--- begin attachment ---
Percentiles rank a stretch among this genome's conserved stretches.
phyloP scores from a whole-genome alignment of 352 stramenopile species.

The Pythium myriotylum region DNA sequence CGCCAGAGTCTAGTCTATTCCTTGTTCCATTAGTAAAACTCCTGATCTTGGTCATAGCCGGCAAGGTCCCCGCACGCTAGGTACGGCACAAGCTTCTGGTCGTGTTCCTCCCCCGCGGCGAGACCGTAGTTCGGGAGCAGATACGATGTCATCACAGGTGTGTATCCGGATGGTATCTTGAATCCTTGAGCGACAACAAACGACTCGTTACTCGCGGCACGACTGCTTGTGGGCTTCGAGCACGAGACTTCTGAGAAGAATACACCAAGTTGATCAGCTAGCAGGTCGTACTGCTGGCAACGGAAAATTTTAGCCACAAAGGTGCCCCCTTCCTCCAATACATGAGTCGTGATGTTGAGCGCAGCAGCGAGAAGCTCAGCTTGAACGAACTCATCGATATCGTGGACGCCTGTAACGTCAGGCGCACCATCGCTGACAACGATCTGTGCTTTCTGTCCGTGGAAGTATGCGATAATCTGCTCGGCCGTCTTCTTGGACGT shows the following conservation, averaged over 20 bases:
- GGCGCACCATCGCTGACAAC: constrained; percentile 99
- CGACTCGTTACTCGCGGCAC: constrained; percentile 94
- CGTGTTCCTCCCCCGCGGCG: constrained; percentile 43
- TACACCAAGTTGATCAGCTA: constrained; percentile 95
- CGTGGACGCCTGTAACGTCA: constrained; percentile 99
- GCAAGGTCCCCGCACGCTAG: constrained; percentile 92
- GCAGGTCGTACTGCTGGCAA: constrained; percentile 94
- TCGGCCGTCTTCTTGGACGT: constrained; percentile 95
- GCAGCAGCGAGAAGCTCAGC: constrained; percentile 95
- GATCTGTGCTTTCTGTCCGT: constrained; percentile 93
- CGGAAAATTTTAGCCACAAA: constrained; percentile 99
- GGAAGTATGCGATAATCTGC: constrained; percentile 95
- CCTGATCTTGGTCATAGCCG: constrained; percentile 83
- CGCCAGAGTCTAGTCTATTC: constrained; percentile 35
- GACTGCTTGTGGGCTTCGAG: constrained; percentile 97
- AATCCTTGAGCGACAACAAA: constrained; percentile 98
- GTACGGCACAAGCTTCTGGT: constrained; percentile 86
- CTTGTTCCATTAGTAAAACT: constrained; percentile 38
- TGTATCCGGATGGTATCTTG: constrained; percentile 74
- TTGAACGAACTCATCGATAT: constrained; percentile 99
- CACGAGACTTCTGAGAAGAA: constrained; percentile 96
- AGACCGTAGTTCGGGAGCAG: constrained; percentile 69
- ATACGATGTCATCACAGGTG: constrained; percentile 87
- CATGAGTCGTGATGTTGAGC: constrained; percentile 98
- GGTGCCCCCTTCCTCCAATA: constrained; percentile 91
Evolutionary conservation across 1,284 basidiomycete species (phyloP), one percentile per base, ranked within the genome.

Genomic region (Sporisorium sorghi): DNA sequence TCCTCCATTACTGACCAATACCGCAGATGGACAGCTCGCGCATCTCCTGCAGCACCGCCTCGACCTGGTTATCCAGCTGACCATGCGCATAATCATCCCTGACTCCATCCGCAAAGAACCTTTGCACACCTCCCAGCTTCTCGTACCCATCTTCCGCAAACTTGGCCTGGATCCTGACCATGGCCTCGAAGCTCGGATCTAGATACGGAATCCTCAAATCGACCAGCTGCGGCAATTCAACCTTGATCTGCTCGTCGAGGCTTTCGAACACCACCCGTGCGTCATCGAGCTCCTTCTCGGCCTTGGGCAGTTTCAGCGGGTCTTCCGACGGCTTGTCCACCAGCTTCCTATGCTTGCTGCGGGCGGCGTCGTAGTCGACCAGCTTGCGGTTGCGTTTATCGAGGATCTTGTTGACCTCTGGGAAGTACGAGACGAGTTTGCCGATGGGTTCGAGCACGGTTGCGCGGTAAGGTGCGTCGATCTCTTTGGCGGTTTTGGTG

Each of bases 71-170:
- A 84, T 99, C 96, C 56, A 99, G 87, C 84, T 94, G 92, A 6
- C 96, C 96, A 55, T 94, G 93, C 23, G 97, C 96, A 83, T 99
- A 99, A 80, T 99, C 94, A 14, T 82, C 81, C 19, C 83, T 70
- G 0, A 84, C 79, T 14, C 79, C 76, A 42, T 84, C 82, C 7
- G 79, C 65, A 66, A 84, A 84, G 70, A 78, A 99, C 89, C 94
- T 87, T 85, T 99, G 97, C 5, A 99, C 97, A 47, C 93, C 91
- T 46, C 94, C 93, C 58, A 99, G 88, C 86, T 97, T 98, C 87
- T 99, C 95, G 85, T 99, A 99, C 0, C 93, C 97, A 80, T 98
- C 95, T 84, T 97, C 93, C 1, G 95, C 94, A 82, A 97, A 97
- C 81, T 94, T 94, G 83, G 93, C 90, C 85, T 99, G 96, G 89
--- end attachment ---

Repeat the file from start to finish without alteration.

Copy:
Percentiles rank a stretch among this genome's conserved stretches.
phyloP scores from a whole-genome alignment of 352 stramenopile species.

The Pythium myriotylum region DNA sequence CGCCAGAGTCTAGTCTATTCCTTGTTCCATTAGTAAAACTCCTGATCTTGGTCATAGCCGGCAAGGTCCCCGCACGCTAGGTACGGCACAAGCTTCTGGTCGTGTTCCTCCCCCGCGGCGAGACCGTAGTTCGGGAGCAGATACGATGTCATCACAGGTGTGTATCCGGATGGTATCTTGAATCCTTGAGCGACAACAAACGACTCGTTACTCGCGGCACGACTGCTTGTGGGCTTCGAGCACGAGACTTCTGAGAAGAATACACCAAGTTGATCAGCTAGCAGGTCGTACTGCTGGCAACGGAAAATTTTAGCCACAAAGGTGCCCCCTTCCTCCAATACATGAGTCGTGATGTTGAGCGCAGCAGCGAGAAGCTCAGCTTGAACGAACTCATCGATATCGTGGACGCCTGTAACGTCAGGCGCACCATCGCTGACAACGATCTGTGCTTTCTGTCCGTGGAAGTATGCGATAATCTGCTCGGCCGTCTTCTTGGACGT shows the following conservation, averaged over 20 bases:
- GGCGCACCATCGCTGACAAC: constrained; percentile 99
- CGACTCGTTACTCGCGGCAC: constrained; percentile 94
- CGTGTTCCTCCCCCGCGGCG: constrained; percentile 43
- TACACCAAGTTGATCAGCTA: constrained; percentile 95
- CGTGGACGCCTGTAACGTCA: constrained; percentile 99
- GCAAGGTCCCCGCACGCTAG: constrained; percentile 92
- GCAGGTCGTACTGCTGGCAA: constrained; percentile 94
- TCGGCCGTCTTCTTGGACGT: constrained; percentile 95
- GCAGCAGCGAGAAGCTCAGC: constrained; percentile 95
- GATCTGTGCTTTCTGTCCGT: constrained; percentile 93
- CGGAAAATTTTAGCCACAAA: constrained; percentile 99
- GGAAGTATGCGATAATCTGC: constrained; percentile 95
- CCTGATCTTGGTCATAGCCG: constrained; percentile 83
- CGCCAGAGTCTAGTCTATTC: constrained; percentile 35
- GACTGCTTGTGGGCTTCGAG: constrained; percentile 97
- AATCCTTGAGCGACAACAAA: constrained; percentile 98
- GTACGGCACAAGCTTCTGGT: constrained; percentile 86
- CTTGTTCCATTAGTAAAACT: constrained; percentile 38
- TGTATCCGGATGGTATCTTG: constrained; percentile 74
- TTGAACGAACTCATCGATAT: constrained; percentile 99
- CACGAGACTTCTGAGAAGAA: constrained; percentile 96
- AGACCGTAGTTCGGGAGCAG: constrained; percentile 69
- ATACGATGTCATCACAGGTG: constrained; percentile 87
- CATGAGTCGTGATGTTGAGC: constrained; percentile 98
- GGTGCCCCCTTCCTCCAATA: constrained; percentile 91
Evolutionary conservation across 1,284 basidiomycete species (phyloP), one percentile per base, ranked within the genome.

Genomic region (Sporisorium sorghi): DNA sequence TCCTCCATTACTGACCAATACCGCAGATGGACAGCTCGCGCATCTCCTGCAGCACCGCCTCGACCTGGTTATCCAGCTGACCATGCGCATAATCATCCCTGACTCCATCCGCAAAGAACCTTTGCACACCTCCCAGCTTCTCGTACCCATCTTCCGCAAACTTGGCCTGGATCCTGACCATGGCCTCGAAGCTCGGATCTAGATACGGAATCCTCAAATCGACCAGCTGCGGCAATTCAACCTTGATCTGCTCGTCGAGGCTTTCGAACACCACCCGTGCGTCATCGAGCTCCTTCTCGGCCTTGGGCAGTTTCAGCGGGTCTTCCGACGGCTTGTCCACCAGCTTCCTATGCTTGCTGCGGGCGGCGTCGTAGTCGACCAGCTTGCGGTTGCGTTTATCGAGGATCTTGTTGACCTCTGGGAAGTACGAGACGAGTTTGCCGATGGGTTCGAGCACGGTTGCGCGGTAAGGTGCGTCGATCTCTTTGGCGGTTTTGGTG

Each of bases 71-170:
- A 84, T 99, C 96, C 56, A 99, G 87, C 84, T 94, G 92, A 6
- C 96, C 96, A 55, T 94, G 93, C 23, G 97, C 96, A 83, T 99
- A 99, A 80, T 99, C 94, A 14, T 82, C 81, C 19, C 83, T 70
- G 0, A 84, C 79, T 14, C 79, C 76, A 42, T 84, C 82, C 7
- G 79, C 65, A 66, A 84, A 84, G 70, A 78, A 99, C 89, C 94
- T 87, T 85, T 99, G 97, C 5, A 99, C 97, A 47, C 93, C 91
- T 46, C 94, C 93, C 58, A 99, G 88, C 86, T 97, T 98, C 87
- T 99, C 95, G 85, T 99, A 99, C 0, C 93, C 97, A 80, T 98
- C 95, T 84, T 97, C 93, C 1, G 95, C 94, A 82, A 97, A 97
- C 81, T 94, T 94, G 83, G 93, C 90, C 85, T 99, G 96, G 89